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Thermoregulatory Models of Space Shuttle and Space Station Activities

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Pisacane VL, Kuznetz LH, Logan JS, Clark JB, Wissler EH. Thermoregulatory models of Space Shuttle and Space Station activities. Aviat Space Environ Med 2007; 78(4, Suppl.):A48–A55.

Background: Thermoregulation is critical for survival in space, especially during contingencies demanding of human cognitive and physical performance. A review of the negative feedback human thermoregulatory system is provided. The Advanced Crew Escape Suit is worn by astronauts during ascent and descent on the Space Shuttle to provide active cooling for nominal and contingency operations and protection from loss of cabin pressure mishaps. Failure of a thermal system control element during a recent Shuttle flight resulted in a single point failure that could have elevated cabin temperature, possibly resulting in cognitive deficits of the pilot during the reentry and landing phases. Methods: The efficacy of the existing cooling equipment and procedures for maintaining crew thermal comfort in the event of such a failure was assessed. The Wissler and 41-node thermoregulatory models were used to conduct a parametric study of Shuttle cabin temperatures and resulting thermal effects on crew. Results: Under high metabolic loads, crewmember core temperatures and heat storage are shown to increase beyond allowable limits using this analysis. Resulting levels of thermal stress may exceed standardized limits, after which cognitive performance and manual tracking ability are diminished. Discussion: The operational procedure for entry and landing during this failure scenario may result in significant thermal compromise to crewmembers, including cognitive and manual performance deficits. Revision of the flight rule governing crew actions during compromise of cabin thermal control has been undertaken to minimize thermal stress on returning Shuttle crewmembers. Modifications to the crew thermal protection system for the Shuttle are suggested.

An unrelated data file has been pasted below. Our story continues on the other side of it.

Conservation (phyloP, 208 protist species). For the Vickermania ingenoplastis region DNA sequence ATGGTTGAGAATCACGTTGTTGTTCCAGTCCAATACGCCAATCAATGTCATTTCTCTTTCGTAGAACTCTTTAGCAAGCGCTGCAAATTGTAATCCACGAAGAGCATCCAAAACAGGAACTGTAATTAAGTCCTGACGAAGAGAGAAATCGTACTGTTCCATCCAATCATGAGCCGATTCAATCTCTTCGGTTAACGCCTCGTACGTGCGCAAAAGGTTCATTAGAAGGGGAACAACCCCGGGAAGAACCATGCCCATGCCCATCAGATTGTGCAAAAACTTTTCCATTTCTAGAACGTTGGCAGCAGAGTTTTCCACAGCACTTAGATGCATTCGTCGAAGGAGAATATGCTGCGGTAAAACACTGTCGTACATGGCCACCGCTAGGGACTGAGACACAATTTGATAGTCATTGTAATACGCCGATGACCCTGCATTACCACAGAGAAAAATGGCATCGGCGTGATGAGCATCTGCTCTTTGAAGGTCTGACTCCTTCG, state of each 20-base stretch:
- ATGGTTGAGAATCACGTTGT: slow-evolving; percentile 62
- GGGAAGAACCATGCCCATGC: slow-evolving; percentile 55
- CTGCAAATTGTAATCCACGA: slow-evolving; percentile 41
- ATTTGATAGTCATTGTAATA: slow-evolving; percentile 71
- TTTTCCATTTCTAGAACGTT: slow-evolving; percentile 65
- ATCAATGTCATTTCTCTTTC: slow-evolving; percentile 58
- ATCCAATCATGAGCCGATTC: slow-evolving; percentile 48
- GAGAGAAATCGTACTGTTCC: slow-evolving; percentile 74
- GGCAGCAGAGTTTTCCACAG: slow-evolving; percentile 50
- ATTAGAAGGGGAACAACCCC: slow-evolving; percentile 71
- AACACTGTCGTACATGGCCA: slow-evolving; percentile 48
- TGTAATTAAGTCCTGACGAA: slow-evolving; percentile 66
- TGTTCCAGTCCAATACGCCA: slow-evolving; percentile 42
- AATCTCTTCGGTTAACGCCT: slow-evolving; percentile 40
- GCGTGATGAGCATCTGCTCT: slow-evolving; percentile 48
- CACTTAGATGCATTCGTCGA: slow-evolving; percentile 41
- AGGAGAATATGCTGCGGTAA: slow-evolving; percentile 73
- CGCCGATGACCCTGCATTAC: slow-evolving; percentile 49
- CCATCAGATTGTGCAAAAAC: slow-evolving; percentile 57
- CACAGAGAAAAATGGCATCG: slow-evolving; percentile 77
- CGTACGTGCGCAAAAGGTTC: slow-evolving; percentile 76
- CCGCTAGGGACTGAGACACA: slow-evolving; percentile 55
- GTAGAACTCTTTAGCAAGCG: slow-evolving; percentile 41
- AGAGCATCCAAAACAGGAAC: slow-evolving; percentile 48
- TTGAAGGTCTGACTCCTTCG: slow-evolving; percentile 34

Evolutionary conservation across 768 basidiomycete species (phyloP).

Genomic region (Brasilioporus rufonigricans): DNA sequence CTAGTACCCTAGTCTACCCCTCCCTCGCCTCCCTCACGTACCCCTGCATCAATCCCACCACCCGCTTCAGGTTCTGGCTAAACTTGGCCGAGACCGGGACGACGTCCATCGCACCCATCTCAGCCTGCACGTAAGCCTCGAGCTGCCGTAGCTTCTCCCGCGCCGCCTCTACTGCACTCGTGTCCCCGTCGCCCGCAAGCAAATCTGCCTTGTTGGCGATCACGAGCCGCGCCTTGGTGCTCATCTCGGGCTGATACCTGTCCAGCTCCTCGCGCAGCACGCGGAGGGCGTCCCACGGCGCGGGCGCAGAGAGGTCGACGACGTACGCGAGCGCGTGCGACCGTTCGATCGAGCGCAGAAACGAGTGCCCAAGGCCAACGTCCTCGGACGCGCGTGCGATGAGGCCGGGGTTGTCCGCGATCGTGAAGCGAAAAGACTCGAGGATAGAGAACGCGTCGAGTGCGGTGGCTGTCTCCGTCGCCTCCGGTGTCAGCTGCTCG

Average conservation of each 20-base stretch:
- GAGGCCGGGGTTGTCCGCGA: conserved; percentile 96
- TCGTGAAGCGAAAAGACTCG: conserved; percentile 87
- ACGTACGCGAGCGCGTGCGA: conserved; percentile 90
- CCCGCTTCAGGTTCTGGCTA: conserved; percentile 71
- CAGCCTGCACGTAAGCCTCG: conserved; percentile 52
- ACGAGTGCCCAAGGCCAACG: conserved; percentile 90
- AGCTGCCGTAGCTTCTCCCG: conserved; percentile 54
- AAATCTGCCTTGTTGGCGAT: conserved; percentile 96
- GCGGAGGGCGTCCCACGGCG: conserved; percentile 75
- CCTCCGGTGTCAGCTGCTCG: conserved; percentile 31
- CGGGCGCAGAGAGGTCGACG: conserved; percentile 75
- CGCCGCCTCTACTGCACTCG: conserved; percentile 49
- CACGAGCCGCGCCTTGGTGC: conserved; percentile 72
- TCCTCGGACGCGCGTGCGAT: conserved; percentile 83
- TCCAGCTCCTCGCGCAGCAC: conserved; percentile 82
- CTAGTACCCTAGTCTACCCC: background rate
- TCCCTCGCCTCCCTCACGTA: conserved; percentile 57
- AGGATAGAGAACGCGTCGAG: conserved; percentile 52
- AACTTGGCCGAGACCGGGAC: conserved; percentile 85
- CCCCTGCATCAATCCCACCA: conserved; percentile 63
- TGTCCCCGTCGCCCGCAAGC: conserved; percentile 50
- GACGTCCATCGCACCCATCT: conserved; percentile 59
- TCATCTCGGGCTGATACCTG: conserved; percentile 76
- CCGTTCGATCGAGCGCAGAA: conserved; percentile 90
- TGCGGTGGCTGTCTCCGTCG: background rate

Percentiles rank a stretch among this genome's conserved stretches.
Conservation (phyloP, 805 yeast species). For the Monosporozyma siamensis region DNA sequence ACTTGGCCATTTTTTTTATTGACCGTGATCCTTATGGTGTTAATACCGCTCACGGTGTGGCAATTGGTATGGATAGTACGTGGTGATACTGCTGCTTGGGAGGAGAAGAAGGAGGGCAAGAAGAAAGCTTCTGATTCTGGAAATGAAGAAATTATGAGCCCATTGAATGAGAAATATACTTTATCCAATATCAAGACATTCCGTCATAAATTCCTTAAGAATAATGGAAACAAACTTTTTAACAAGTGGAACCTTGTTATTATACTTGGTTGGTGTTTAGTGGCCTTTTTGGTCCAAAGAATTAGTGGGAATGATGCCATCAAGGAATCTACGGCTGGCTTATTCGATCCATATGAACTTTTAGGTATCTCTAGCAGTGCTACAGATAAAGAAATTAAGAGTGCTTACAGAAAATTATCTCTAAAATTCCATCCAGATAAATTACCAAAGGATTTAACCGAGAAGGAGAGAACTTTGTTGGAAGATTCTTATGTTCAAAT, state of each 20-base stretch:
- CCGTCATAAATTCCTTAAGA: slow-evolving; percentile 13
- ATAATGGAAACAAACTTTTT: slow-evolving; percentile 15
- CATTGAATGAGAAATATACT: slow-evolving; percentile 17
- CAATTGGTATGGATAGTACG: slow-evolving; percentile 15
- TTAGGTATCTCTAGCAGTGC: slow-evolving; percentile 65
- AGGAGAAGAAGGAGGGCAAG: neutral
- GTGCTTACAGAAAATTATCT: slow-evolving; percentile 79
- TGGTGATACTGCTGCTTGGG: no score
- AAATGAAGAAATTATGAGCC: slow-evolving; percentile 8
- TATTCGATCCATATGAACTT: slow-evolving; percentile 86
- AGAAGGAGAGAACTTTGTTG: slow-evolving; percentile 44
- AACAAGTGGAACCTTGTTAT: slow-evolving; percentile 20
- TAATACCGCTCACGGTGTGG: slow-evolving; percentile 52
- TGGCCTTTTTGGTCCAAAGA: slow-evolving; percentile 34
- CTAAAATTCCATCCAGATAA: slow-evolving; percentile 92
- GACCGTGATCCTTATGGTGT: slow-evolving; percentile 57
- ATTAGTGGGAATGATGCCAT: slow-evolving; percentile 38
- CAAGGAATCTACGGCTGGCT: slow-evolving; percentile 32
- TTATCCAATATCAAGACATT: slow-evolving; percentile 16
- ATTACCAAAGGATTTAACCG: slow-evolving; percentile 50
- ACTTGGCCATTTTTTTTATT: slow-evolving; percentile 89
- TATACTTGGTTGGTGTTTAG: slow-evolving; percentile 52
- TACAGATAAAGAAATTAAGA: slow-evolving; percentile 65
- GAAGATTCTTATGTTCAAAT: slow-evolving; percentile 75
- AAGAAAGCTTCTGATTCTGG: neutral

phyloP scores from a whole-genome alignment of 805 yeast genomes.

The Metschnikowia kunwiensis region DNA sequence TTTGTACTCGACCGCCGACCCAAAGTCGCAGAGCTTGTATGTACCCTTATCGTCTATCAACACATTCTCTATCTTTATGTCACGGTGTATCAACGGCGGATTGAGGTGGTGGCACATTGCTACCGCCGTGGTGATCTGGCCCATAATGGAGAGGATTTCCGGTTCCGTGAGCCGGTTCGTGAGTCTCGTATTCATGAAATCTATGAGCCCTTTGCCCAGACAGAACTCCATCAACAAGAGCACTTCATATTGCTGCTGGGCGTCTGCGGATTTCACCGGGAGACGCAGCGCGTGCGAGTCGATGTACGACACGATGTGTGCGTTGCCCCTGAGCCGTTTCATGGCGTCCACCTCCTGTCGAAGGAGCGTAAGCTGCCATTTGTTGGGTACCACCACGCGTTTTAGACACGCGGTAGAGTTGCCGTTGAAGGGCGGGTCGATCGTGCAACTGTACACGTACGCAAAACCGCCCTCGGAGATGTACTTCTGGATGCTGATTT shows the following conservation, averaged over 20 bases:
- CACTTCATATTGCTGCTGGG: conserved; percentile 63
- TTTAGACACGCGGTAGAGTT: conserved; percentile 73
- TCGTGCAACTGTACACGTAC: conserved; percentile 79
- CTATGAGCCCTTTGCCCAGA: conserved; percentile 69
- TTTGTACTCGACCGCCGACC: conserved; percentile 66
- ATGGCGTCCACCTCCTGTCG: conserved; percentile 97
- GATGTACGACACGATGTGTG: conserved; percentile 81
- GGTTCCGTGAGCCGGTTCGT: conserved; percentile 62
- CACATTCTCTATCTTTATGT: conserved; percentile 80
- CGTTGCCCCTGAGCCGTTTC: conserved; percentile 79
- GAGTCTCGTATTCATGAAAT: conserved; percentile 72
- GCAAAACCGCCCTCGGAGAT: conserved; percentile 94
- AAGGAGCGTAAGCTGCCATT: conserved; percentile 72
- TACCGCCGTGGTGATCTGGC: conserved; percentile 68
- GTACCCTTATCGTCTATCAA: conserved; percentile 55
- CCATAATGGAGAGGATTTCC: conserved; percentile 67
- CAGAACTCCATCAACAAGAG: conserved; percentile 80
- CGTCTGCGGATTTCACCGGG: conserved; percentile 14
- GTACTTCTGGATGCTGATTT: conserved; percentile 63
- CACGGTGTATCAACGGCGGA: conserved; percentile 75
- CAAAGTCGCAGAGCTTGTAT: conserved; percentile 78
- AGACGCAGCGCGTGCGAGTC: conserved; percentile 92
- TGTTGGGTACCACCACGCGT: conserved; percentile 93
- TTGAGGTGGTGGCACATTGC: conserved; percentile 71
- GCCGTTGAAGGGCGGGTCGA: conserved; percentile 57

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Keywords: ACES; Shuttle; Space Station; astronauts; modeling; space physiology; thermoregulation

Document Type: Research Article

Publication date: April 1, 2007

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